Research carried out by the GWCT underpins all aspects of its work and is what makes it unique. The scientists at the Trust are respected across the UK and Europe, which was reflected recently when the Artemisan Foundation of Spain invited GWCT Director of Research, Nick Sotherton and Wetlands Ecologist Carlos Sánchez to speak at its launch presentation in Madrid. During this presentation, Nick Sotherton explained that GWCT research aims to restore declining populations of game and wildlife and produce sustainable harvests of game species and pointed out how the GWCT has contributed to the conservation of British wildlife, “many options of the current Agri-environment Schemes in England were developed by us”.
The Artemisan Foundation incorporates hunting, agriculture and environmental organisations across Spain and it has been recently established to develop applied research projects with the main objective of creating a better understanding of game species, their habitats and management.
Since 2015 the GWCT has been working with the Foundation, consulting on research methods and opportunities as it tackles the decline of some small game populations and other conservation issues in Spain.
Among the research projects that the Foundation aims to develop in the next few years, is a study of the financial benefits of hunting in Spain and game species and habitat conservation. Artemisan is inspired by the GWCT’s approach and aims to conduct similar research on habitat management, control of predators and sustainable shooting.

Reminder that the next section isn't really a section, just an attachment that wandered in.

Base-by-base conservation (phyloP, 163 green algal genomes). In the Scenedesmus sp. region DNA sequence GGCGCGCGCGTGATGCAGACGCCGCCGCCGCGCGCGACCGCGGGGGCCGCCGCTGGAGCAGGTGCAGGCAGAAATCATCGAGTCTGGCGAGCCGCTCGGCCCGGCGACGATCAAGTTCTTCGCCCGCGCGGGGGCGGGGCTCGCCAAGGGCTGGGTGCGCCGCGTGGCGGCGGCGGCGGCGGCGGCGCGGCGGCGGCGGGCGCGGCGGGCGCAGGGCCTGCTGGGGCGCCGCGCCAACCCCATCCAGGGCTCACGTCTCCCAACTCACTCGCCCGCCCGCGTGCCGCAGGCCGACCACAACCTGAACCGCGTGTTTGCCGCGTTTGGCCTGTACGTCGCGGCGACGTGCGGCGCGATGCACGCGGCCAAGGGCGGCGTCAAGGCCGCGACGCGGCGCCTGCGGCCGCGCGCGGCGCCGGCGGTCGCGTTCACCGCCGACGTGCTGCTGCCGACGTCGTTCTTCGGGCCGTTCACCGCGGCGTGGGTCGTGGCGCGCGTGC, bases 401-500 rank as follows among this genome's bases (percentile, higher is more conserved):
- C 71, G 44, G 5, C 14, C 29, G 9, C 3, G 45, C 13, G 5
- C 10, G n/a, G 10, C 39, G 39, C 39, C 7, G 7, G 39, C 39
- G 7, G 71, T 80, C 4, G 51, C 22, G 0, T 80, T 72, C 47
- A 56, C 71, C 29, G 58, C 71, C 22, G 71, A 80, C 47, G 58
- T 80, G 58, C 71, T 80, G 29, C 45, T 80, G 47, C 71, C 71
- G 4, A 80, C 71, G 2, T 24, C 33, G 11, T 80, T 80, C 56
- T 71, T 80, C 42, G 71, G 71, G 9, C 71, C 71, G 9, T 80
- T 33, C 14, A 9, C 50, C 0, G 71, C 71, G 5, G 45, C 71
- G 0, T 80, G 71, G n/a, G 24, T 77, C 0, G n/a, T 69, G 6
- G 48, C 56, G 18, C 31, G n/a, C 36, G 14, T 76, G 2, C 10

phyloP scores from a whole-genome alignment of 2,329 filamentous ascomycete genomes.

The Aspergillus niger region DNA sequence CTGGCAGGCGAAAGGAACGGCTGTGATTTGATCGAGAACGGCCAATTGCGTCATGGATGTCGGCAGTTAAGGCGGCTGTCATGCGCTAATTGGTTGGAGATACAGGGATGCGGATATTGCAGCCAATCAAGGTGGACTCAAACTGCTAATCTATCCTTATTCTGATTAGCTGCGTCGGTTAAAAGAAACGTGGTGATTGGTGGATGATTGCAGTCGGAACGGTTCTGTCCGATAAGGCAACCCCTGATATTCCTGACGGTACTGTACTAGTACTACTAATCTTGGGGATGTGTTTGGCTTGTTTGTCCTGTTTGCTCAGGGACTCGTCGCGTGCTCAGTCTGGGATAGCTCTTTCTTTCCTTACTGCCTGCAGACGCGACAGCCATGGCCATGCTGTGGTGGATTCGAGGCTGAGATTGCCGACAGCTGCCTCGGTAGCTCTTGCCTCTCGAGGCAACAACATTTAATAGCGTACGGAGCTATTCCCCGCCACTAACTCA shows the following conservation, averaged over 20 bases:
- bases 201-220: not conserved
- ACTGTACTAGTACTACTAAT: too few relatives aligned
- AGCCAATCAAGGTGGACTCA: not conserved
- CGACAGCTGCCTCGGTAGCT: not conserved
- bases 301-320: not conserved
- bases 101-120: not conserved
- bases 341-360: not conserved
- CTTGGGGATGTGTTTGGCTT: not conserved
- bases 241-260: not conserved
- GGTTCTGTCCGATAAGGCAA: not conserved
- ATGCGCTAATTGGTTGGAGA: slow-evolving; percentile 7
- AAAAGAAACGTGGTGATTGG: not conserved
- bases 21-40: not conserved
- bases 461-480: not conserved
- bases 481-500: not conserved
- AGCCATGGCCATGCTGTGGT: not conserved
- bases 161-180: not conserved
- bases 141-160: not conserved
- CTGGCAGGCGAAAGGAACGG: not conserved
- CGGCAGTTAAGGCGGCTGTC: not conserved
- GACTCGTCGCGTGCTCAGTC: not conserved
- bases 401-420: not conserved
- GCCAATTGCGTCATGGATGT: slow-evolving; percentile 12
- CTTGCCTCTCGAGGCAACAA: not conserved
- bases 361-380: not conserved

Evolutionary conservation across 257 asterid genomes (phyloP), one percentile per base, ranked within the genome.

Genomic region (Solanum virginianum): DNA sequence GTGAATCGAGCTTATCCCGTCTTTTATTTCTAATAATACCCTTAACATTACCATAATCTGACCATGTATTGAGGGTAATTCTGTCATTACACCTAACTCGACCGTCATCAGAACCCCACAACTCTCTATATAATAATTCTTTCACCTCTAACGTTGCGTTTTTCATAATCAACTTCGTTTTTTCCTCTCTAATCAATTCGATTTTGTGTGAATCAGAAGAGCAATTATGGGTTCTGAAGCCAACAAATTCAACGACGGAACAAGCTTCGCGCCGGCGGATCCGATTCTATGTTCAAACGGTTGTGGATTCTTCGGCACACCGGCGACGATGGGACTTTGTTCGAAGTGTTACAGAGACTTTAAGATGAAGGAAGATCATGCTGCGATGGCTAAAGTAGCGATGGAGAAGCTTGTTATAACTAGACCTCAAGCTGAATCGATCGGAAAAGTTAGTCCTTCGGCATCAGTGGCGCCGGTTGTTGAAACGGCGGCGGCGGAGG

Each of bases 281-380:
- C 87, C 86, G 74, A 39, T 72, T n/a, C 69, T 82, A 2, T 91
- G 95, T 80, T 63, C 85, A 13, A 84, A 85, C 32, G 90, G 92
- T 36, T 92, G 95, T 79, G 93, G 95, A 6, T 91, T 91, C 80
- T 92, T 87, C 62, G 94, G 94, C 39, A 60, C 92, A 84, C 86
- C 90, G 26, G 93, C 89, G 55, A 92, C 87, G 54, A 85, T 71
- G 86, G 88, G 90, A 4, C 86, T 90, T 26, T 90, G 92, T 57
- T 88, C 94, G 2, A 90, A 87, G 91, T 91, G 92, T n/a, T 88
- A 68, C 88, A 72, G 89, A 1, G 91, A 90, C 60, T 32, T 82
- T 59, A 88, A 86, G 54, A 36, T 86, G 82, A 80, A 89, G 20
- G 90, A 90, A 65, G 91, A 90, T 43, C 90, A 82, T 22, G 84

The Trust will be working with Artemisan offering its advisory services and potential opportunities for research student exchange.
Commenting on the visit Carlos Sánchez said, “working with the Artemisan Foundation will be very interesting. To be involved with this organisation at the start of its efforts to raise awareness of the conservation and wildlife issues will also provide the Trust with several opportunities.”
Notes to editors
The Game & Wildlife Conservation Trust – providing research-led conservation for a thriving countryside. The GWCT is an independent wildlife conservation charity which has carried out scientific research into Britain’s game and wildlife since the 1930s. We advise farmers and landowners on improving wildlife habitats. We employ 22 post-doctoral scientists and 50 other research staff with expertise in areas such as birds, insects, mammals, farming, fish and statistics. We undertake our own research as well as projects funded by contract and grant-aid from Government and private bodies. The Trust is also responsible for a number of Government Biodiversity Action Plan species and is lead partner for grey partridge and joint lead partner for brown hare and black grouse.
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